Organisation-wide strategies

PIP is committed to building and maintaining the systems and infrastructure necessary to uphold these strategies:

  • Diverse Recruitment Practices: PIP strives to use unbiased recruitment strategies, to select candidates for positions from diverse sources, and to use inclusive recruitment practices so that the PIP attracts and retains people from diverse backgrounds.
  • Fair pay and benefits: PIP regularly reviews and adjusts pay structures to ensure fairness and equity across all demographic groups and to provide equal pay for equal work. To this end, PIP has created an organisational structure and clearly defined positions and their location within the organisational structure. Each job level is covered by a clear salary range. PIP Board of Directors is responsible for setting salary levels.
  • Training: PIP regularly communicates and sensitises all staff to issues of bias and privilege. PIP promotes and encourages diverse perspectives with respect for human rights and the uniqueness of each individual.
  • Inclusive workplace culture: PIP promotes inclusion by encouraging open dialogue, valuing diverse views and fostering a sense of belonging among all employees.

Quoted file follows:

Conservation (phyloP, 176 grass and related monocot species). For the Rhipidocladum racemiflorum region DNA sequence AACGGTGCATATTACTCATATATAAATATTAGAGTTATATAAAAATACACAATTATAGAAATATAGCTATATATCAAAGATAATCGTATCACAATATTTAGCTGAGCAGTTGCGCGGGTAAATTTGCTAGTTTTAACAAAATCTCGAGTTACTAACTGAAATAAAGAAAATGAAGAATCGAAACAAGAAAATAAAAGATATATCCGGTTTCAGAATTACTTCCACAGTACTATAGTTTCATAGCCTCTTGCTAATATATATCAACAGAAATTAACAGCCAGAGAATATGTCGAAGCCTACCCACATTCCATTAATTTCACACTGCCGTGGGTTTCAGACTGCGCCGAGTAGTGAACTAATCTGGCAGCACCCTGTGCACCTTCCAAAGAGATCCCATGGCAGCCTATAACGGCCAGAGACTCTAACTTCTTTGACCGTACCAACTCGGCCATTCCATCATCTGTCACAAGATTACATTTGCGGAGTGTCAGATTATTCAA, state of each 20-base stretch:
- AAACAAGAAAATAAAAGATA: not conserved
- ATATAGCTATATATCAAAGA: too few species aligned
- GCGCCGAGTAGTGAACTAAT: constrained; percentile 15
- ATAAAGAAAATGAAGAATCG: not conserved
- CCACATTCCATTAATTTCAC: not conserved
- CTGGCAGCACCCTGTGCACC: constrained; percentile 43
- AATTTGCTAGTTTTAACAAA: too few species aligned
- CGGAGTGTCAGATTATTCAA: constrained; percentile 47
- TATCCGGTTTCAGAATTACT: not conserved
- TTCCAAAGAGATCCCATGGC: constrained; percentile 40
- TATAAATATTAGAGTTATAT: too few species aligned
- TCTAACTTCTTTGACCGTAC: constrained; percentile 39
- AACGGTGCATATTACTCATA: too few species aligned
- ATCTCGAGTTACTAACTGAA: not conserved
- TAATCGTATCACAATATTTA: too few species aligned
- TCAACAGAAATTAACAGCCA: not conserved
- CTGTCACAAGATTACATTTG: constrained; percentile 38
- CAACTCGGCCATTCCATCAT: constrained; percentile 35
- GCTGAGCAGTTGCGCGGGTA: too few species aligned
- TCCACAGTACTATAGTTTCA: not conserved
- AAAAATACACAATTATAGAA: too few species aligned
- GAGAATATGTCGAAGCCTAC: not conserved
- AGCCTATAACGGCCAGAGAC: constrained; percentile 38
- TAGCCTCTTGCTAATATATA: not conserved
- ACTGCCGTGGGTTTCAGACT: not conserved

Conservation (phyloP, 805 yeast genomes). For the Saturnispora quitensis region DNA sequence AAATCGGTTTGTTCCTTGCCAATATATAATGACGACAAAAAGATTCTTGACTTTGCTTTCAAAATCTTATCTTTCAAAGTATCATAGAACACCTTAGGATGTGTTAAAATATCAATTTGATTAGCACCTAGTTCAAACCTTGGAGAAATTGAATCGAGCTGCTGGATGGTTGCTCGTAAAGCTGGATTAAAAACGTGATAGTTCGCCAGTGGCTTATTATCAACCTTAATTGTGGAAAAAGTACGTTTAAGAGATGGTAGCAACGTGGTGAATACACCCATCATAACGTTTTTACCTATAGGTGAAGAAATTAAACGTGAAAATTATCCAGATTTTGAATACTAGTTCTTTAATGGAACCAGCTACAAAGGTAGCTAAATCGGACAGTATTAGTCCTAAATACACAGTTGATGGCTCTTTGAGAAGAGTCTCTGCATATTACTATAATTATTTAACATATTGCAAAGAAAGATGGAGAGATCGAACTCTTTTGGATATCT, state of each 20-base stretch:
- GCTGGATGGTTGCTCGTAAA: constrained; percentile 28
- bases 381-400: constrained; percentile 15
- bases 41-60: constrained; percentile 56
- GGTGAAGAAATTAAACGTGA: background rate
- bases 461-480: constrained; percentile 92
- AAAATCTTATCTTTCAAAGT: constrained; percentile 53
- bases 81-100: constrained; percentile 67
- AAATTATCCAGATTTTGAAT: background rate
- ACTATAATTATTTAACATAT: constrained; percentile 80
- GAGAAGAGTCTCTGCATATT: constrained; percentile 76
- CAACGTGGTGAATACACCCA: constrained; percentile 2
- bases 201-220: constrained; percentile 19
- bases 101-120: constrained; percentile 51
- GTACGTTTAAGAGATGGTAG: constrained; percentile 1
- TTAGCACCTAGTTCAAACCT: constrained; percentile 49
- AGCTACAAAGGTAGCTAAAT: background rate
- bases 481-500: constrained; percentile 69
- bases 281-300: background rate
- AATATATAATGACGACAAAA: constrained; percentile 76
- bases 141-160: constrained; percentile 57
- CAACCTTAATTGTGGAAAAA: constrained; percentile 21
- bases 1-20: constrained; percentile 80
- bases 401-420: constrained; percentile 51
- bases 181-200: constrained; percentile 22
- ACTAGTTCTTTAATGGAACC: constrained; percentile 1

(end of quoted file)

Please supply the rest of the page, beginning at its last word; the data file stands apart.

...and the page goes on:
• Career development opportunities: PIP supports the development of each of its employees. We promote equal access to training, mentoring and career development opportunities for all staff. A buddy programme has been established to support newcomers to the PIP team, to ease the transition into a new working environment and to provide peer support.
  • Performance evaluation: We have standardised the performance evaluation process into regular performance interviews. Climate surveys are conducted periodically for each department and in the organisation as a whole. Based on this, an action plan is developed. 
  • Non-retaliation policies: If someone reports a complaint of non-compliance with the Diversity, Equality and Inclusion policy, PIP has a clear policy to protect the person who reported the behaviour and any witnesses. For example, forms of retaliation may include ignoring, vilifying, giving difficult work assignments, failing to provide supporting documentation, etc.
  • Supplier diversity: PIP encourages diversity in relationships with suppliers of services, goods and external partners. Within the project’s means, priority is given to service providers that directly belong to vulnerable groups, have positive social impact or low environmental impact. PIP do not support service providers that violate human rights, overtly or covertly target vulnerable groups or people of different age, gender, ethnicity, religion, disability, sexual orientation, education, political views, language, culture or nationality.
 Example of good practice:When choosing the catering for the opening ceremony of the One World Festival, the team did not work with a professional catering agency but with NGO Mareena. Mareena provides professional catering services with the involvement of people with a migrant background.